A Health Check Response Format for HTTP APIs

My friend Irakli Nadareishvili, has published a new health check response format for HTTP APIs that I wanted to make sure was documented as part of my research. The way I do this is write a blog post, forever sealing this work in time, and adding it to the public record that is my API Evangelist brain. Since I use my blog as a reference when writing white papers, guides, blueprints, policies, and other aspects of my work, I need as many references to usable standards like this.

I am going to just share the introduction from Irakli’s draft, as it says it all:

The vast majority of modern APIs driving data to web and mobile applications use HTTP [RFC7230] as a transport protocol. The health and uptime of these APIs determine availability of the applications themselves. In distributed systems built with a number of APIs, understanding the health status of the APIs and making corresponding decisions, for failover or circuit-breaking, are essential for providing highly available solutions. There exists a wide variety of operational software that relies on the ability to read health check response of APIs. There is currently no standard for the health check output response, however, so most applications either rely on the basic level of information included in HTTP status codes [RFC7231] or use task-specific formats. Usage of task-specific or application-specific formats creates significant challenges, disallowing any meaningful interoperability across different implementations and between different tooling. Standardizing a format for health checks can provide any of a number of benefits, including:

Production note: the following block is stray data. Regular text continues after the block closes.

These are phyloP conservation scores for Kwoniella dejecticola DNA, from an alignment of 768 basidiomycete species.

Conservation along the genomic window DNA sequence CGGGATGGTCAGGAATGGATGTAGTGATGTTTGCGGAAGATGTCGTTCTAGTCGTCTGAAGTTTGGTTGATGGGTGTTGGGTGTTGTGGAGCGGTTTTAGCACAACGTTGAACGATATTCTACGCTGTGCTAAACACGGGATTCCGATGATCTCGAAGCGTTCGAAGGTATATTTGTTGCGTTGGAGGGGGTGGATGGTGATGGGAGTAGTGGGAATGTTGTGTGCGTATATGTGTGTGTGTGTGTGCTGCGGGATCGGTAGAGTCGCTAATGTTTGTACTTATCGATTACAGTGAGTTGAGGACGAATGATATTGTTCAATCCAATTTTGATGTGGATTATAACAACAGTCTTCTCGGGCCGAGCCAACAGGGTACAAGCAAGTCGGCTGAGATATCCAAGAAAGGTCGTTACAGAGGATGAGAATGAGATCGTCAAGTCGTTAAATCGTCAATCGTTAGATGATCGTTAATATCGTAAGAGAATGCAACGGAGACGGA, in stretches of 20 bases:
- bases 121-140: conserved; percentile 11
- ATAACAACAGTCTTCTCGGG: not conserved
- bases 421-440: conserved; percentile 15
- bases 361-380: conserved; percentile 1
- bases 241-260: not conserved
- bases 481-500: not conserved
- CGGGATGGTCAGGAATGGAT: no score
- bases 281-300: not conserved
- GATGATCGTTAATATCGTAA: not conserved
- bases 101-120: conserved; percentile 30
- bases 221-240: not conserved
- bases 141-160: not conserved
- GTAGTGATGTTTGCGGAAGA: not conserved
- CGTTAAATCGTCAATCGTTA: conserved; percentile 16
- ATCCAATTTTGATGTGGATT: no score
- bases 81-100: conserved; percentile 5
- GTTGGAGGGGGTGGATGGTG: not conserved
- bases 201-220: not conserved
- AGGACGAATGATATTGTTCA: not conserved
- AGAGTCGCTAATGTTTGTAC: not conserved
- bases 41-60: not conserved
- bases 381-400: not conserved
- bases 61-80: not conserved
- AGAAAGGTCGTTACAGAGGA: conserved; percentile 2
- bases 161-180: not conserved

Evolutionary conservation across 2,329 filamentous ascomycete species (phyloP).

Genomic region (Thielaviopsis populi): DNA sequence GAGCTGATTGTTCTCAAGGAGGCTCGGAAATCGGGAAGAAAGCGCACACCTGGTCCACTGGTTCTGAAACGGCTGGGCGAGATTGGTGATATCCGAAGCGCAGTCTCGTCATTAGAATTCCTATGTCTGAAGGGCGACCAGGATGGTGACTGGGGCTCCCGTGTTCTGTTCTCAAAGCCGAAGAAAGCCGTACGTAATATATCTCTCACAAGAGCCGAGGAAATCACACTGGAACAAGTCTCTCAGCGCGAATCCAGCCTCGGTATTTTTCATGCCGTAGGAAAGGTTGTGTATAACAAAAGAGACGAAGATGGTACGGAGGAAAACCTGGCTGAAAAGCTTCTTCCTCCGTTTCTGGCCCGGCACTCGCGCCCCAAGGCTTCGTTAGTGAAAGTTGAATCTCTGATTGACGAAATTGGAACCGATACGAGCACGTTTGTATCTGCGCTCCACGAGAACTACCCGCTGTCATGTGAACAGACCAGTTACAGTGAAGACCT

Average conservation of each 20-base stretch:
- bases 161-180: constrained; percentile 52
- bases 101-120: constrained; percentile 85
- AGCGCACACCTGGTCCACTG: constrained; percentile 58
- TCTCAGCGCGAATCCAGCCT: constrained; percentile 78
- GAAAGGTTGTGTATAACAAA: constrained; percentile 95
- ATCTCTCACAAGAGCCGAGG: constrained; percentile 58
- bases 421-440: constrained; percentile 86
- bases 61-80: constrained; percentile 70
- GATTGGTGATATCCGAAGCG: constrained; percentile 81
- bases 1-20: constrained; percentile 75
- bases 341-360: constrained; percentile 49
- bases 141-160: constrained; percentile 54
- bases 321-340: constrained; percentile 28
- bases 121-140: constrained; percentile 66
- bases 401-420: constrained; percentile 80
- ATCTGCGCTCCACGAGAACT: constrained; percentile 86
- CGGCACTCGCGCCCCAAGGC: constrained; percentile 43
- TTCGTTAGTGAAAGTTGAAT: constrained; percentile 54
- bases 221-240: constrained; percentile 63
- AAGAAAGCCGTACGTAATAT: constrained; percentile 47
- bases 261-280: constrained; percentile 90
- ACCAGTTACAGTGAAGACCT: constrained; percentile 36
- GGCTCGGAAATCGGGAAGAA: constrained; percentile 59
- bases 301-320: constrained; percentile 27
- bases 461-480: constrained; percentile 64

• Flexible deployment - since operational tooling and API clients can rely on rich, uniform format, they can be safely combined and substituted as needed.
  • Evolvability - new APIs, conforming to the standard, can safely be introduced in any environment and ecosystem that also conforms to the same standard, without costly coordination and testing requirements. This document defines a “health check” format using the JSON format [RFC7159] for APIs to use as a standard point for the health information they offer. Having a well-defined format for this purpose promotes good practice and tooling.

Here is an example JSON response, showing the standard in action:

I have seen a number of different approaches to providing health checks in APIs, from a single ping path, to proxying of the Docker Engine API for the microservices Docker container. It makes sense to have a standard for this, and I’ll reference Irakli’s important work from here on out as I’m advising on projects, or implementing my own.